Vanderbilt sophomore Ryan Lipman was named to the All-SEC First Team for the second consecutive year earlier this week after an outstanding season, in which he posted a 15-7 record this spring playing at the No. 1 singles position. Lipman, who is currently ranked 29th in the ITA Division I National Singles Rankings, also notched a 16-8 doubles record in dual matches, going 10-7 with Adam Baker and 5-1 with Bryant Salcedo at the end of the season. He recently took time from his busy schedule to talk with USTA.com about playing in his hometown of Nashville, his goals for himself and his team this spring, what he will be doing 10 years from now and much more.
USTA.com: As one of the top-ranked juniors in the nation, you were recruited by a number of top programs. Why did you select Vanderbilt? Did you think about going somewhere further from home?
Ryan Lipman: I selected Vanderbilt University for a number of reasons. First and foremost, I wanted a school that had a great mix between academics and athletics, and Vanderbilt has both. My main aspiration is to be a successful professional tennis player, and the coaching staff at Vanderbilt has proven that they can develop players into successful professionals on tour.
Yes, I considered a number of other schools, but when it came down to it, being close to home and having family nearby was big in my selection process.
USTA.com: Your mom played college tennis at Vanderbilt. What kind of influence did she have on your decision?
Ryan Lipman: I definitely grew up a Vanderbilt fan because she played here, but when it came down to making a decision, she had no impact on what I decided. I knew she was going to be supportive no matter where I decided to go. She was actually pushing me to get out of Nashville and go to an unfamiliar city, but being in Nashville was the best choice for me.
USTA.com: Did you ever think about going pro right from juniors, or did you always know you wanted to go to college? Was that a hard decision for you to make?
Ryan Lipman: You know, it is every kid’s dream to be a professional tennis player, and for me it was no different. So, yes, I thought about going pro before going to college, but coming out of high school, I wasn’t physically ready for the tour, so going to college was an easy decision. I also knew the importance of getting a great education because the chances of making it as a professional tennis player are pretty small. A Vanderbilt degree is a great degree to have, so in case tennis doesn’t work out, then I will still have a pretty great plan B.
USTA.com: Now going into the end of your sophomore season, what do you think is the biggest difference between junior tennis and college tennis?
Ryan Lipman: The biggest difference for me is the depth of the competition. In juniors, I may have had some easier matches, but playing No. 1 singles in the SEC, I have to be ready to battle every week. Also, players in college have way more weapons and far fewer weaknesses.
USTA.com: What are your goals for yourself and for your team this spring?
Ryan Lipman: First and foremost, I want the team to succeed, and by doing that, I know my individual accolades will follow. More specifically, I want to become an All-American and help the team advance to the Sweet 16 or further.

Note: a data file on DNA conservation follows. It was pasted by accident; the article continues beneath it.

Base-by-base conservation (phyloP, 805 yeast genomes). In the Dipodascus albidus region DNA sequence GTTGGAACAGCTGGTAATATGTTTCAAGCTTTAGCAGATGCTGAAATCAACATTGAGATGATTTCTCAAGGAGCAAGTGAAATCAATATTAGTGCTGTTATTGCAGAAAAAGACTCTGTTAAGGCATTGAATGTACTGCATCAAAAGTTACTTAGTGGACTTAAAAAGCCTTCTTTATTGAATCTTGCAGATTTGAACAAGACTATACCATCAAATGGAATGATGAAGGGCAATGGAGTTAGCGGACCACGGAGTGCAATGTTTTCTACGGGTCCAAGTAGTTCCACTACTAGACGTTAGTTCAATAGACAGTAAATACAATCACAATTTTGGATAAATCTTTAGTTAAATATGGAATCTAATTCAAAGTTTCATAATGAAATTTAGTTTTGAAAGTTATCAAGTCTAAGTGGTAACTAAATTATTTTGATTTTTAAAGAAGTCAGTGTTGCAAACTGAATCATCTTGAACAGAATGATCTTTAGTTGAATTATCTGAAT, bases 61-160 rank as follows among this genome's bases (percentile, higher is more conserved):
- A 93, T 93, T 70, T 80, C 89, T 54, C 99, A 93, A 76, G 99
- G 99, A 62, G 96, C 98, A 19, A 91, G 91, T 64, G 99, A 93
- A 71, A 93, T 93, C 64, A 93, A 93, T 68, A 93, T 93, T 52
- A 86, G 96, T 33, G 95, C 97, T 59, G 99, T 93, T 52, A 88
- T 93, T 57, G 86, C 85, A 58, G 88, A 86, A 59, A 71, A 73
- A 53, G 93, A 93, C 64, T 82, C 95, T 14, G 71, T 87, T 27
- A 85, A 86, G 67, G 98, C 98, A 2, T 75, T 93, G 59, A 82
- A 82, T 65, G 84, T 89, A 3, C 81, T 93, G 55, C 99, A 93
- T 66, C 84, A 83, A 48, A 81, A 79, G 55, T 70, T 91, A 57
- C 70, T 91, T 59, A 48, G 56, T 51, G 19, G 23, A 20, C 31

USTA.com: Vanderbilt has an excellent academic reputation. Have you selected a major yet?
Ryan Lipman: I have gone back and forth with a couple of different majors already because I can’t quite figure out what I want to do with my life after tennis. But I have chosen Organizational and Financial Management, which will be a great major for me to have when my professional career is over. I feel like this is a good major for me because it teaches me about finance and how money works, as well as how organizations are structured.
USTA.com: How do you balance your academics and tennis, especially in the spring?
Ryan Lipman: At Vanderbilt, it is very important to stay on top of your work, and if you do that, balancing academics and tennis becomes very manageable. I have to give a hand to our academic center because they do a great job in offering tutors and helping with time management, which makes it easier to juggle school, tennis and a social life.
USTA.com: Ten years from now, what will Ryan Lipman be doing?
Ryan Lipman: Ten years from now, I will hopefully have had a successful professional tennis career, reaching top 50 in the world. I would love to be settled down with a family, coaching college tennis at a top university, where I can use my love for the game to help develop future talent.
USTA.com: Your younger brother, Maxx, is a sophomore in high school and a top-ranked junior player. What advice do you have for him and other junior tennis players as they begin the recruiting process?
Ryan Lipman: I would tell them to have fun with the whole process. At times, it can become overwhelming, but if you stop to think about it, it really is an incredible experience. Normal kids are doing everything they can to sell themselves to the school, but being an elite tennis player, the role is reversed. The school is trying to do everything they can to sell what they offer to you. It is also very important to really get to know and establish relationships with the coaches to find out who they are and what their program is all about. But, like I said, just enjoy the process.